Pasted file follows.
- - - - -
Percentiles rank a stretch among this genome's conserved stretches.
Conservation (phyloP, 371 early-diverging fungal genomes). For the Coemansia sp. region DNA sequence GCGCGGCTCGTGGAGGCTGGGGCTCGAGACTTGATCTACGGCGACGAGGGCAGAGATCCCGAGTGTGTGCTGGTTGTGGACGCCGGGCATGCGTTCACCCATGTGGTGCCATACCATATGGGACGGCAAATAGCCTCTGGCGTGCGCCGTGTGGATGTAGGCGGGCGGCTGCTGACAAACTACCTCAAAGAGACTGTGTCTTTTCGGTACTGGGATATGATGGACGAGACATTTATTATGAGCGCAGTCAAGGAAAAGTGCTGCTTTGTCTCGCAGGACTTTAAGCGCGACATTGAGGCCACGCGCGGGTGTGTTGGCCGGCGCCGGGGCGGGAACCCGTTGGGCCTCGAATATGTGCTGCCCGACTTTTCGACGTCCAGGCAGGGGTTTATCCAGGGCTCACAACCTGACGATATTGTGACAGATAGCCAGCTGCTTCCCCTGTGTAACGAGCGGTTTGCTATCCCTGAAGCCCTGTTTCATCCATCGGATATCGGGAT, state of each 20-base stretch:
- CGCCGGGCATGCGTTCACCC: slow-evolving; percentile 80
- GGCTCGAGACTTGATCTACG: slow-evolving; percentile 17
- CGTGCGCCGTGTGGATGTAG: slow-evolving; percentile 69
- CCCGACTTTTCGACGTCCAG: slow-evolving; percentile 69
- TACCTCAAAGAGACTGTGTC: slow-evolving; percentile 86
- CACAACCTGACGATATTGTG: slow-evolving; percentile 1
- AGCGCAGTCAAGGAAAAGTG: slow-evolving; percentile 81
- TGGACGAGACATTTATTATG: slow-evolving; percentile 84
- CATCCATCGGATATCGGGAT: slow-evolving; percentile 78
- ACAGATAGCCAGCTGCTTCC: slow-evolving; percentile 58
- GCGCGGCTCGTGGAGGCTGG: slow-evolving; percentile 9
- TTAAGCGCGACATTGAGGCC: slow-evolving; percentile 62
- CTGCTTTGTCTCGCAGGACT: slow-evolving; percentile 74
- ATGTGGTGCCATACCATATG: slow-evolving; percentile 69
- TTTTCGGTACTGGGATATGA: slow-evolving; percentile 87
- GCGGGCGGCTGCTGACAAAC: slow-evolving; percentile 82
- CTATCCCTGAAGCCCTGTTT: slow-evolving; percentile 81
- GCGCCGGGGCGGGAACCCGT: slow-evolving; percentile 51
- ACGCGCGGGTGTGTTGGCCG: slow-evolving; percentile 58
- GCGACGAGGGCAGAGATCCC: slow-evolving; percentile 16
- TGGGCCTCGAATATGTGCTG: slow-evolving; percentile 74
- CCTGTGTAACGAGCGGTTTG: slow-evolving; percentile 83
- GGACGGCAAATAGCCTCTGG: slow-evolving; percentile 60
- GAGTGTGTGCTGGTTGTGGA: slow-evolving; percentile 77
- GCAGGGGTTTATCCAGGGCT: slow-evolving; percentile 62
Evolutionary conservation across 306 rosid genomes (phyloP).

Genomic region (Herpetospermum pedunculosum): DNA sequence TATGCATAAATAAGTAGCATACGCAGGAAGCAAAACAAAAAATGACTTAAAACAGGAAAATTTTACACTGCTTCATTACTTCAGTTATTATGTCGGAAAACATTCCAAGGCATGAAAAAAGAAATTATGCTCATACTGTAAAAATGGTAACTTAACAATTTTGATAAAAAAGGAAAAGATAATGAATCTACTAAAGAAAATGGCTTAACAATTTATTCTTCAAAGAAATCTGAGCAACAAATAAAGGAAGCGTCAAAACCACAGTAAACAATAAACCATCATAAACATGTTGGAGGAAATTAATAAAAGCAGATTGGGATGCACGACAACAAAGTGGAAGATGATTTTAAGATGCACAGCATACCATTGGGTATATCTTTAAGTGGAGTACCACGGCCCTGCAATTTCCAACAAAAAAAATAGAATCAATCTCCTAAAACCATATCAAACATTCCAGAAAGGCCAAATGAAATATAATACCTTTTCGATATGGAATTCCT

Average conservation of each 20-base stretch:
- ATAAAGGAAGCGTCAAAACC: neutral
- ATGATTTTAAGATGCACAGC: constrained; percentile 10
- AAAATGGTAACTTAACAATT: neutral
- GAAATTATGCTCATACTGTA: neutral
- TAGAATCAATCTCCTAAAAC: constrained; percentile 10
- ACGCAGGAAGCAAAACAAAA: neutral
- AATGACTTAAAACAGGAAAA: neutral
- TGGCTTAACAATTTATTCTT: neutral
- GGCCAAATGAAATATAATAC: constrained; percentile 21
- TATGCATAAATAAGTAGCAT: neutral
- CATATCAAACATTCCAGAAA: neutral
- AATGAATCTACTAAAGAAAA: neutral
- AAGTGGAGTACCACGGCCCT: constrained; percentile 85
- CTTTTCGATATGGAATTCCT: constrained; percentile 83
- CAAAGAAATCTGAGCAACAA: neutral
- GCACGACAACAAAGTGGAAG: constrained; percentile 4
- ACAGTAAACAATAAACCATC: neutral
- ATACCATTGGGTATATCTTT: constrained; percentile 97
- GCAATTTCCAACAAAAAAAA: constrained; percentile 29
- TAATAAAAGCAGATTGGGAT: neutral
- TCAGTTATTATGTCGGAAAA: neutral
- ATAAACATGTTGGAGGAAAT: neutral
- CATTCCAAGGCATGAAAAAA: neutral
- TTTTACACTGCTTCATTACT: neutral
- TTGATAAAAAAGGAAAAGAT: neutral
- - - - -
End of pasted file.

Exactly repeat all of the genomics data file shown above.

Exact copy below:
Percentiles rank a stretch among this genome's conserved stretches.
Conservation (phyloP, 371 early-diverging fungal genomes). For the Coemansia sp. region DNA sequence GCGCGGCTCGTGGAGGCTGGGGCTCGAGACTTGATCTACGGCGACGAGGGCAGAGATCCCGAGTGTGTGCTGGTTGTGGACGCCGGGCATGCGTTCACCCATGTGGTGCCATACCATATGGGACGGCAAATAGCCTCTGGCGTGCGCCGTGTGGATGTAGGCGGGCGGCTGCTGACAAACTACCTCAAAGAGACTGTGTCTTTTCGGTACTGGGATATGATGGACGAGACATTTATTATGAGCGCAGTCAAGGAAAAGTGCTGCTTTGTCTCGCAGGACTTTAAGCGCGACATTGAGGCCACGCGCGGGTGTGTTGGCCGGCGCCGGGGCGGGAACCCGTTGGGCCTCGAATATGTGCTGCCCGACTTTTCGACGTCCAGGCAGGGGTTTATCCAGGGCTCACAACCTGACGATATTGTGACAGATAGCCAGCTGCTTCCCCTGTGTAACGAGCGGTTTGCTATCCCTGAAGCCCTGTTTCATCCATCGGATATCGGGAT, state of each 20-base stretch:
- CGCCGGGCATGCGTTCACCC: slow-evolving; percentile 80
- GGCTCGAGACTTGATCTACG: slow-evolving; percentile 17
- CGTGCGCCGTGTGGATGTAG: slow-evolving; percentile 69
- CCCGACTTTTCGACGTCCAG: slow-evolving; percentile 69
- TACCTCAAAGAGACTGTGTC: slow-evolving; percentile 86
- CACAACCTGACGATATTGTG: slow-evolving; percentile 1
- AGCGCAGTCAAGGAAAAGTG: slow-evolving; percentile 81
- TGGACGAGACATTTATTATG: slow-evolving; percentile 84
- CATCCATCGGATATCGGGAT: slow-evolving; percentile 78
- ACAGATAGCCAGCTGCTTCC: slow-evolving; percentile 58
- GCGCGGCTCGTGGAGGCTGG: slow-evolving; percentile 9
- TTAAGCGCGACATTGAGGCC: slow-evolving; percentile 62
- CTGCTTTGTCTCGCAGGACT: slow-evolving; percentile 74
- ATGTGGTGCCATACCATATG: slow-evolving; percentile 69
- TTTTCGGTACTGGGATATGA: slow-evolving; percentile 87
- GCGGGCGGCTGCTGACAAAC: slow-evolving; percentile 82
- CTATCCCTGAAGCCCTGTTT: slow-evolving; percentile 81
- GCGCCGGGGCGGGAACCCGT: slow-evolving; percentile 51
- ACGCGCGGGTGTGTTGGCCG: slow-evolving; percentile 58
- GCGACGAGGGCAGAGATCCC: slow-evolving; percentile 16
- TGGGCCTCGAATATGTGCTG: slow-evolving; percentile 74
- CCTGTGTAACGAGCGGTTTG: slow-evolving; percentile 83
- GGACGGCAAATAGCCTCTGG: slow-evolving; percentile 60
- GAGTGTGTGCTGGTTGTGGA: slow-evolving; percentile 77
- GCAGGGGTTTATCCAGGGCT: slow-evolving; percentile 62
Evolutionary conservation across 306 rosid genomes (phyloP).

Genomic region (Herpetospermum pedunculosum): DNA sequence TATGCATAAATAAGTAGCATACGCAGGAAGCAAAACAAAAAATGACTTAAAACAGGAAAATTTTACACTGCTTCATTACTTCAGTTATTATGTCGGAAAACATTCCAAGGCATGAAAAAAGAAATTATGCTCATACTGTAAAAATGGTAACTTAACAATTTTGATAAAAAAGGAAAAGATAATGAATCTACTAAAGAAAATGGCTTAACAATTTATTCTTCAAAGAAATCTGAGCAACAAATAAAGGAAGCGTCAAAACCACAGTAAACAATAAACCATCATAAACATGTTGGAGGAAATTAATAAAAGCAGATTGGGATGCACGACAACAAAGTGGAAGATGATTTTAAGATGCACAGCATACCATTGGGTATATCTTTAAGTGGAGTACCACGGCCCTGCAATTTCCAACAAAAAAAATAGAATCAATCTCCTAAAACCATATCAAACATTCCAGAAAGGCCAAATGAAATATAATACCTTTTCGATATGGAATTCCT

Average conservation of each 20-base stretch:
- ATAAAGGAAGCGTCAAAACC: neutral
- ATGATTTTAAGATGCACAGC: constrained; percentile 10
- AAAATGGTAACTTAACAATT: neutral
- GAAATTATGCTCATACTGTA: neutral
- TAGAATCAATCTCCTAAAAC: constrained; percentile 10
- ACGCAGGAAGCAAAACAAAA: neutral
- AATGACTTAAAACAGGAAAA: neutral
- TGGCTTAACAATTTATTCTT: neutral
- GGCCAAATGAAATATAATAC: constrained; percentile 21
- TATGCATAAATAAGTAGCAT: neutral
- CATATCAAACATTCCAGAAA: neutral
- AATGAATCTACTAAAGAAAA: neutral
- AAGTGGAGTACCACGGCCCT: constrained; percentile 85
- CTTTTCGATATGGAATTCCT: constrained; percentile 83
- CAAAGAAATCTGAGCAACAA: neutral
- GCACGACAACAAAGTGGAAG: constrained; percentile 4
- ACAGTAAACAATAAACCATC: neutral
- ATACCATTGGGTATATCTTT: constrained; percentile 97
- GCAATTTCCAACAAAAAAAA: constrained; percentile 29
- TAATAAAAGCAGATTGGGAT: neutral
- TCAGTTATTATGTCGGAAAA: neutral
- ATAAACATGTTGGAGGAAAT: neutral
- CATTCCAAGGCATGAAAAAA: neutral
- TTTTACACTGCTTCATTACT: neutral
- TTGATAAAAAAGGAAAAGAT: neutral